Convert the MG Magnette ZA (BP15GA) engine to full flow oil filtration








The original 1489cc B series engine, installed in the MG Magnette in 1955, was in one major respect a downgrade in the XPAG engine it replaced. For reasons unknown the engine was produced with only a bypass type oil filtration system. This resulted in the lubricant being filtered on a piecemeal basis through a very small bleed from the main oil gallery. It is estimated it took around 10 miles for all oil to be passed through this orifice and filtered.


While this was just about acceptable in the 1950s, modern engine oils incorporate detergent chemicals which suspend foreign matter within the oil rather than allowing it to settle out into the bottom of the sump. This results in any debris continually recurculating through the bearings multiplying the damage and wear.


With the improvement to the BP15GB model, and subsequently all B series engines, this system was abandoned in favour of a full flow filtration system.


It is possible to retrofit the full flow oil system to the earlier engine, this article details my method and experience in carrying out the modifications in my own shed with limited tools. This will also allow the installation of an oil cooler if required.

 Before you start


The parts required are as follows:

A spin on adapter from any type B series engine and a new oil filter.

I used the upside down version from an 18V engine because it was all I had in the shed.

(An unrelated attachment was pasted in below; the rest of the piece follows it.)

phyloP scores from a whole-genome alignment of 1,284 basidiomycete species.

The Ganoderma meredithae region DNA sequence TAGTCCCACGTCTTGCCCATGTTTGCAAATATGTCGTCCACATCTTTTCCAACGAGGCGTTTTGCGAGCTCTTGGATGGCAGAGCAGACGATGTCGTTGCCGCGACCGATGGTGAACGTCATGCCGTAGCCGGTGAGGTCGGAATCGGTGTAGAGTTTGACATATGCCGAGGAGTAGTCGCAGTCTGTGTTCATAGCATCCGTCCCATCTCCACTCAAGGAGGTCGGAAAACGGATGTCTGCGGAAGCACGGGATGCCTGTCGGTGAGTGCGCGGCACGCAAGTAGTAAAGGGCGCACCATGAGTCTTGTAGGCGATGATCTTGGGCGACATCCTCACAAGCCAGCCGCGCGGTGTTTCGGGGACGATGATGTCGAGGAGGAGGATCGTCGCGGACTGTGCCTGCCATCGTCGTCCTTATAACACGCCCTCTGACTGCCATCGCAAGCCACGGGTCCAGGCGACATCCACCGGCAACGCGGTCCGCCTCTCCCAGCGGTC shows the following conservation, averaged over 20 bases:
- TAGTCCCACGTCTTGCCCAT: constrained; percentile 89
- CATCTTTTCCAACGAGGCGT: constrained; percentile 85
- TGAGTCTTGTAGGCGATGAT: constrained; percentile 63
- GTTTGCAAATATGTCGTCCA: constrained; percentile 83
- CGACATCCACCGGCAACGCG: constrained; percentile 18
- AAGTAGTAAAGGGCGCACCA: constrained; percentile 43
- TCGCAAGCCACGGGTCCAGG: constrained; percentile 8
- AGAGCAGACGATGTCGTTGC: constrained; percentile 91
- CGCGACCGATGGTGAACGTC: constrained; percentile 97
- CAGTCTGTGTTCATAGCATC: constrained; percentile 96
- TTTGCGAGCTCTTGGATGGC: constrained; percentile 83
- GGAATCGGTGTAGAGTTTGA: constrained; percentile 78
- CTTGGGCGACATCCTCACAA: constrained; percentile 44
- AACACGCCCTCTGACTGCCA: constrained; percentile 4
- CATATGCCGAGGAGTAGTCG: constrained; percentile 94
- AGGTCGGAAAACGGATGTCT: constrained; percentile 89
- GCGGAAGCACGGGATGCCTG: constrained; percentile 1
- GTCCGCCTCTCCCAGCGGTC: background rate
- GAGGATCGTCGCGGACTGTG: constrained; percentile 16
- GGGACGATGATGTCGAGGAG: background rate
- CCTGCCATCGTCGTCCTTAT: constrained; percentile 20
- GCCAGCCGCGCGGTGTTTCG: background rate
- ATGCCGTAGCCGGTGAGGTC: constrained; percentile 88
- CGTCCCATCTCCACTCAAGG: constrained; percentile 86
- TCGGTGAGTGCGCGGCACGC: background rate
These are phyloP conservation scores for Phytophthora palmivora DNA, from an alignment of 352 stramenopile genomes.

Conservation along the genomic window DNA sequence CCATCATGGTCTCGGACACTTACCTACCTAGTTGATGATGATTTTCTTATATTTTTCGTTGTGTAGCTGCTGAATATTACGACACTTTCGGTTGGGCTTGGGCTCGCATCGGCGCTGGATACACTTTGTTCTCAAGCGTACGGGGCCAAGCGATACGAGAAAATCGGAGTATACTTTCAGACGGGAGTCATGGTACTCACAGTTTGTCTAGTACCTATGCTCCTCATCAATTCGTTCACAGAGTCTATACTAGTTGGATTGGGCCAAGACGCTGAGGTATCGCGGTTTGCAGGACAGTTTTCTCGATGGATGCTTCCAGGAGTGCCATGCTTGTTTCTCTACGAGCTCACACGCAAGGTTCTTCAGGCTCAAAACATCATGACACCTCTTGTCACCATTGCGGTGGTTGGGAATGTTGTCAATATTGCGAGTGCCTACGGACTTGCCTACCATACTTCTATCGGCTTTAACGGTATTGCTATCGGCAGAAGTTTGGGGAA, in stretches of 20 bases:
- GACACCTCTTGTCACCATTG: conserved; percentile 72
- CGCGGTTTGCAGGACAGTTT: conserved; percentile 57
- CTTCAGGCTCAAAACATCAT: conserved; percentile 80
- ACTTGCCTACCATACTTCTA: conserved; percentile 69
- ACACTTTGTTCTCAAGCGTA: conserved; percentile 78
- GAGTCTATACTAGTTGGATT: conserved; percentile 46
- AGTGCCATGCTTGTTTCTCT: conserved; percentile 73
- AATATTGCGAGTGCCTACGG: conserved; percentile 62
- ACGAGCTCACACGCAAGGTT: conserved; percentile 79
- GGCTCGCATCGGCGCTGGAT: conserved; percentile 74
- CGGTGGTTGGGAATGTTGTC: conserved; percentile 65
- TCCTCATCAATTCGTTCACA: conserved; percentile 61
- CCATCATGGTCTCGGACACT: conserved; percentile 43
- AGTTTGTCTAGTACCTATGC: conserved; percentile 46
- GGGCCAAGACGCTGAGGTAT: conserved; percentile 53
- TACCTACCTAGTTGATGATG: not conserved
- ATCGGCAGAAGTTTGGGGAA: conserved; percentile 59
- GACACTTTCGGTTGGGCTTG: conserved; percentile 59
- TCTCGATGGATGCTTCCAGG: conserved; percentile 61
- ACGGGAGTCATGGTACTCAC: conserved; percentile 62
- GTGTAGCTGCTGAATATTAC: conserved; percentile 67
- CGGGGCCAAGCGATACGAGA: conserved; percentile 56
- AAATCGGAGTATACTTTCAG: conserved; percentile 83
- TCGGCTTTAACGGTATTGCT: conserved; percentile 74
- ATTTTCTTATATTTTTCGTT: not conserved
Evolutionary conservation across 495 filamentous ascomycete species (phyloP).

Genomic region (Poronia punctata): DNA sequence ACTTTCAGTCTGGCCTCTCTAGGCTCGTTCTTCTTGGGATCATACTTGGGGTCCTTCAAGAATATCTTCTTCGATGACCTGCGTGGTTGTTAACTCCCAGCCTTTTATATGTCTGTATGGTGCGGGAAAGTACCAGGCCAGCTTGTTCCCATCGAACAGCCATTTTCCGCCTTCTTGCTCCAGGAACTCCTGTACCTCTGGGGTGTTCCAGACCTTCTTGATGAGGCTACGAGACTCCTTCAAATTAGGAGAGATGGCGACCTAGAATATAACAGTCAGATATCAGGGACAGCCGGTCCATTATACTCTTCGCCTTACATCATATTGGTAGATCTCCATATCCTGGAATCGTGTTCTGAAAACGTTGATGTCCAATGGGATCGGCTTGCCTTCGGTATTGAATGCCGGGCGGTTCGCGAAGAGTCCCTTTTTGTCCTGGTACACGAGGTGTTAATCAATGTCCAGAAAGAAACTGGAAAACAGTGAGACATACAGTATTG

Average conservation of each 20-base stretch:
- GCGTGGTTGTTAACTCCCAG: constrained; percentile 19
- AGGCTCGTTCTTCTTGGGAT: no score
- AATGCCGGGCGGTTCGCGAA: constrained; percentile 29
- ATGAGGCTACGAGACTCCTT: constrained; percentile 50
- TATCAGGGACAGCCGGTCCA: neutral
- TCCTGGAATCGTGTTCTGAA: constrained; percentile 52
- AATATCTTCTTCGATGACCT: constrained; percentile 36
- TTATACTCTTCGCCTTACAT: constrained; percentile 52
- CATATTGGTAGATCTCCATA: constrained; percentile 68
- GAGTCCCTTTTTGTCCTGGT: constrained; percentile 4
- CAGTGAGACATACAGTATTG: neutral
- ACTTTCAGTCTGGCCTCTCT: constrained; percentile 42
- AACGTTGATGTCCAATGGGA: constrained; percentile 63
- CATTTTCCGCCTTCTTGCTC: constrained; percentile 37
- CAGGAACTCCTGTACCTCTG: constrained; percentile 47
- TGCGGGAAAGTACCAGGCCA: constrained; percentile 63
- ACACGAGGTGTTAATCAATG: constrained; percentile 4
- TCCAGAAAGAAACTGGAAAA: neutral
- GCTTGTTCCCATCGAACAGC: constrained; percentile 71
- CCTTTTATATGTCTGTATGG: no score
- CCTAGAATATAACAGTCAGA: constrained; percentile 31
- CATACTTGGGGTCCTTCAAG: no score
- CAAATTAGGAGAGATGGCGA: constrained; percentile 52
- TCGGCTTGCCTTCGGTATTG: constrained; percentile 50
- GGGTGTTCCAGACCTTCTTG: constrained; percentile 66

If you wish to use the original ZB and MGA type separate filter and bowl then you will need all parts from that engine including the bolt through the filter bowl which does not have the bleed orifice.

The special adaptor from the MGA engine (Moss Pt No. 1H922) and three ¾” copper crush washers.

Either the original steel oil pipe from the donor engine with it’s banjo fitting


make your own pipe with some 15mm copper or brass  water pipe, two 90 degree 15mm to ½” BSP tap fittings and a brass 90 degree ½” BSP male to compression fitting adaptor (all from the local DIY store).

½” BSP tap and a ¼” BSP Tap (preferably taper and plug).

A 19mm Drill and an 11.8mm drill (I used a 12mm)

The taps and drill were obtained very cheapley from


The Modification

Firstly, a short note on the task in hand. Please carry out all the work in a safe manner with due regard to normal safe workshop practise. Check the safety information on the bar to the left.

I did this work on a removed engine which had been hot tanked and rebored. On reflection, it would have been better to do the mod first and have the tanking done afterwards to further reduce the possibility of debris in the oil system.

Locate and remove the oil pressure capilliary and the threaded adaptor from the rear right side of the engine.

Block the cross drilling from the pump pressure relief valve to the main oil gallery to prevent swarf & debris falling into the oilways. I used a small ball of oiled rag.

Pict_004Using the 19mm drill carefilly drill out the casting approximately 15mm deep (Same depth as the threaded portion of the adaptor + 1mm). Take care the drill doesn’t wander, particularly as you will be drilling through the side of a brass welch plug to the rear of the main gallery.